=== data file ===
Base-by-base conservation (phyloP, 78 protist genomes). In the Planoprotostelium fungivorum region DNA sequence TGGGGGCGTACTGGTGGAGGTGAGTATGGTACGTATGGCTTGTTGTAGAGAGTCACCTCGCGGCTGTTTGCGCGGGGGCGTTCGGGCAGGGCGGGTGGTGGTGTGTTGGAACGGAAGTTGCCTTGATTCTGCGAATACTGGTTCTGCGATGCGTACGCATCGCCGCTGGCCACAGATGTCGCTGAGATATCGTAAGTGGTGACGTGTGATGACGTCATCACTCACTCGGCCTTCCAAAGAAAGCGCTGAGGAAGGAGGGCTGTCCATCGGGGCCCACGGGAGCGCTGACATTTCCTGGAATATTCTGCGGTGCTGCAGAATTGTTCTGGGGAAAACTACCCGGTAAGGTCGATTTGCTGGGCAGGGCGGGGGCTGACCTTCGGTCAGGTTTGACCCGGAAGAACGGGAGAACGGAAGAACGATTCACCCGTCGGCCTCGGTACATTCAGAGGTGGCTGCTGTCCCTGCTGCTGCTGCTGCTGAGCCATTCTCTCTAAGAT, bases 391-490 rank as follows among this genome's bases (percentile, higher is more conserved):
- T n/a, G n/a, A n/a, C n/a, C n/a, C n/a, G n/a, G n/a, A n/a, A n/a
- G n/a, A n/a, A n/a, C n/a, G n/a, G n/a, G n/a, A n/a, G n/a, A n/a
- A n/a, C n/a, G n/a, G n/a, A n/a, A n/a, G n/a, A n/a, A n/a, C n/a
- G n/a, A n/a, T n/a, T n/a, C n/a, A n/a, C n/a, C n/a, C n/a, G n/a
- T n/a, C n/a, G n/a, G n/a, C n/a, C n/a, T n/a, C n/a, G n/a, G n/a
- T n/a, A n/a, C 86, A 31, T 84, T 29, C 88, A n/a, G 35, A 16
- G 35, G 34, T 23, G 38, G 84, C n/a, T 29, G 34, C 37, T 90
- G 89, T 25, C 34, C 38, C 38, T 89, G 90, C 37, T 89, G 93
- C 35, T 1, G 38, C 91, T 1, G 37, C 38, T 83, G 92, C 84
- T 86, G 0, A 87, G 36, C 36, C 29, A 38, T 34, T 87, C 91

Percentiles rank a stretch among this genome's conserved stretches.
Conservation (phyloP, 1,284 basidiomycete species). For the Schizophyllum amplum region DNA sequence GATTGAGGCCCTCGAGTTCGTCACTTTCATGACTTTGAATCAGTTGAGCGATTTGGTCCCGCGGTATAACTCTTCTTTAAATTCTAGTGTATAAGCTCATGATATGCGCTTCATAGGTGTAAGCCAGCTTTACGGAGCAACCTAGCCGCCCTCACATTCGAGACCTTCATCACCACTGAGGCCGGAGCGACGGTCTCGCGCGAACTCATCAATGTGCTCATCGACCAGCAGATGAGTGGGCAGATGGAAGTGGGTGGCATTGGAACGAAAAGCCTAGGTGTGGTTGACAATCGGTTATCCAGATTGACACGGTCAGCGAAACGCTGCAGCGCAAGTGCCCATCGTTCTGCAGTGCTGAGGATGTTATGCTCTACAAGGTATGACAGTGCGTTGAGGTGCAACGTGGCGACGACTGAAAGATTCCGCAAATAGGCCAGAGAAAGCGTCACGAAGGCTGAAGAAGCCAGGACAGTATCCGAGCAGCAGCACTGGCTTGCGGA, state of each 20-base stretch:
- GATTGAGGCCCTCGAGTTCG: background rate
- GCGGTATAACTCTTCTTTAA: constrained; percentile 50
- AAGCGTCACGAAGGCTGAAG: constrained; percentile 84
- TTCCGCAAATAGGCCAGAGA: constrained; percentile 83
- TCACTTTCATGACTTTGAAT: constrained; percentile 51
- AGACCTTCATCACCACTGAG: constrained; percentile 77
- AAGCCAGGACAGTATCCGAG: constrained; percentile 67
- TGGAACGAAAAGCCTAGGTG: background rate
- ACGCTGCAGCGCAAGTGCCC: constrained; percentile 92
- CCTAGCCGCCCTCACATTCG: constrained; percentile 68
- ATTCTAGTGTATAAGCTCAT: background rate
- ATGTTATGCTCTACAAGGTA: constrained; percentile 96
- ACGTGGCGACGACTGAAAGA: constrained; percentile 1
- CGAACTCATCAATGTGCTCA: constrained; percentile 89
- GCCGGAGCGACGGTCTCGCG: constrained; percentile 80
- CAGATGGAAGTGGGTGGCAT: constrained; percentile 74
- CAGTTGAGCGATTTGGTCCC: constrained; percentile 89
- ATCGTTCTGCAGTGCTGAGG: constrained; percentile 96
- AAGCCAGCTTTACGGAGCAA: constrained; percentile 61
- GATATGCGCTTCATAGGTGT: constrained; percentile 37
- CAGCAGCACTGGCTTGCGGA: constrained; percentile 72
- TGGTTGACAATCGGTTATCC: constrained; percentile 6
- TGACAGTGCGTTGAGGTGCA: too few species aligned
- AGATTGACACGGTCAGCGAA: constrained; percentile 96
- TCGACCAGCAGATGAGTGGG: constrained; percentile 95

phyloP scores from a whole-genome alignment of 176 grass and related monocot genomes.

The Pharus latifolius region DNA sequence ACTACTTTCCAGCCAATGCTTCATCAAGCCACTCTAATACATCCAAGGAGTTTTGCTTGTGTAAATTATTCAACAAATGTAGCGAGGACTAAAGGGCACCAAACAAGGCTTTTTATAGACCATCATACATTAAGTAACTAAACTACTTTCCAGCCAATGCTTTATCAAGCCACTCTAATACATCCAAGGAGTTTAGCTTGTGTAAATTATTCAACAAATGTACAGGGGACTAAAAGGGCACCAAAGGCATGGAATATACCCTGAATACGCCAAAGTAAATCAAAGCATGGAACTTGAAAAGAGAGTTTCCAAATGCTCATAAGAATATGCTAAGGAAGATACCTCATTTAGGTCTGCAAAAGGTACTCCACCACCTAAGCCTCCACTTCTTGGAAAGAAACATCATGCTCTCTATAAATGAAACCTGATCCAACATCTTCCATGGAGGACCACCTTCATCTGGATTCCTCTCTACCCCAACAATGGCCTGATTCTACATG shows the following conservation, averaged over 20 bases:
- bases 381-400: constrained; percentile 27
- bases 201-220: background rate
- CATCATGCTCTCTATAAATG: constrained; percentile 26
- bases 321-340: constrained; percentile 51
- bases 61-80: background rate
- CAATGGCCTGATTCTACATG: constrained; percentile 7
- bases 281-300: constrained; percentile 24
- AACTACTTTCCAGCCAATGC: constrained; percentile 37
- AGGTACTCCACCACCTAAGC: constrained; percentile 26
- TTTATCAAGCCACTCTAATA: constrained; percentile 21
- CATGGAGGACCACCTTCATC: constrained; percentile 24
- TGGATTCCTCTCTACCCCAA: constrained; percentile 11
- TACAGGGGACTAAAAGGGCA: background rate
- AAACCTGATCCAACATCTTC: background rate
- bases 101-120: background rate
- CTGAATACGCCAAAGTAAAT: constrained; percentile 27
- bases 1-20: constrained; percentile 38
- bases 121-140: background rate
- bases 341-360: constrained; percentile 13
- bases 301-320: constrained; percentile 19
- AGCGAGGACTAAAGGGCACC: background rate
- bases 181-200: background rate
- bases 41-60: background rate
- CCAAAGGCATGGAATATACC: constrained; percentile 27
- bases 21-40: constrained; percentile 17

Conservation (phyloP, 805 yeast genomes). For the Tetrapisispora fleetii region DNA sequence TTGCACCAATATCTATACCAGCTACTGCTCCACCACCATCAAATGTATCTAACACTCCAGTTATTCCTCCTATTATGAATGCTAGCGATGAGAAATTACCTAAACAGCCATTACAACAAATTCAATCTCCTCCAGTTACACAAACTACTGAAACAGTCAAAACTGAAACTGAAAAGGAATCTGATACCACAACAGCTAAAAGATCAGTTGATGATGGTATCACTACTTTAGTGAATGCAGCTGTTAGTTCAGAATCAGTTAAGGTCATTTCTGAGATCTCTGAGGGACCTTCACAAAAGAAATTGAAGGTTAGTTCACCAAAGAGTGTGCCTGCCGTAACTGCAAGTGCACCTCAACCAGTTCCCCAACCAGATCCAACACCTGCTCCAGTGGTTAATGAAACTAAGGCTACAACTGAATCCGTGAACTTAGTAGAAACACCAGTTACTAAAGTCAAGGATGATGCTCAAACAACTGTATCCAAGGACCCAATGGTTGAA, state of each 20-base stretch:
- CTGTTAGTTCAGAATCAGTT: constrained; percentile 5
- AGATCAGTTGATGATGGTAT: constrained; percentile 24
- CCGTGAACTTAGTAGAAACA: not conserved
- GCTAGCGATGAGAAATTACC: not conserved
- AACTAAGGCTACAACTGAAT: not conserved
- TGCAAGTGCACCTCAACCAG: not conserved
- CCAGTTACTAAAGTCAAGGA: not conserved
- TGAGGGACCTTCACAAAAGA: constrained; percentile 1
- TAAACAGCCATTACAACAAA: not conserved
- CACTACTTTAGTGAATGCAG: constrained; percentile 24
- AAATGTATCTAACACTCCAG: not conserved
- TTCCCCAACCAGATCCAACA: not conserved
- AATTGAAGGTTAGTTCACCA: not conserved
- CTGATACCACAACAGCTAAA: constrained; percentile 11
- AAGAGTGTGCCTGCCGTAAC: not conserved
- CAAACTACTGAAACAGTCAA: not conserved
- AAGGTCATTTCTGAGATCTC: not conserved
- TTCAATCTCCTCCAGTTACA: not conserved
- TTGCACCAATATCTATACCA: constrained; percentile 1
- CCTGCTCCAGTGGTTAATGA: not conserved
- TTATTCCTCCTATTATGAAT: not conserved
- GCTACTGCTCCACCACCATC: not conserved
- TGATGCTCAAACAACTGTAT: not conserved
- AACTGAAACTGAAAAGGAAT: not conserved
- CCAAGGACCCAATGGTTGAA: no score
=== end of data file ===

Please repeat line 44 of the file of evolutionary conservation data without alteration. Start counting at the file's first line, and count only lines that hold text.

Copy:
- bases 321-340: constrained; percentile 51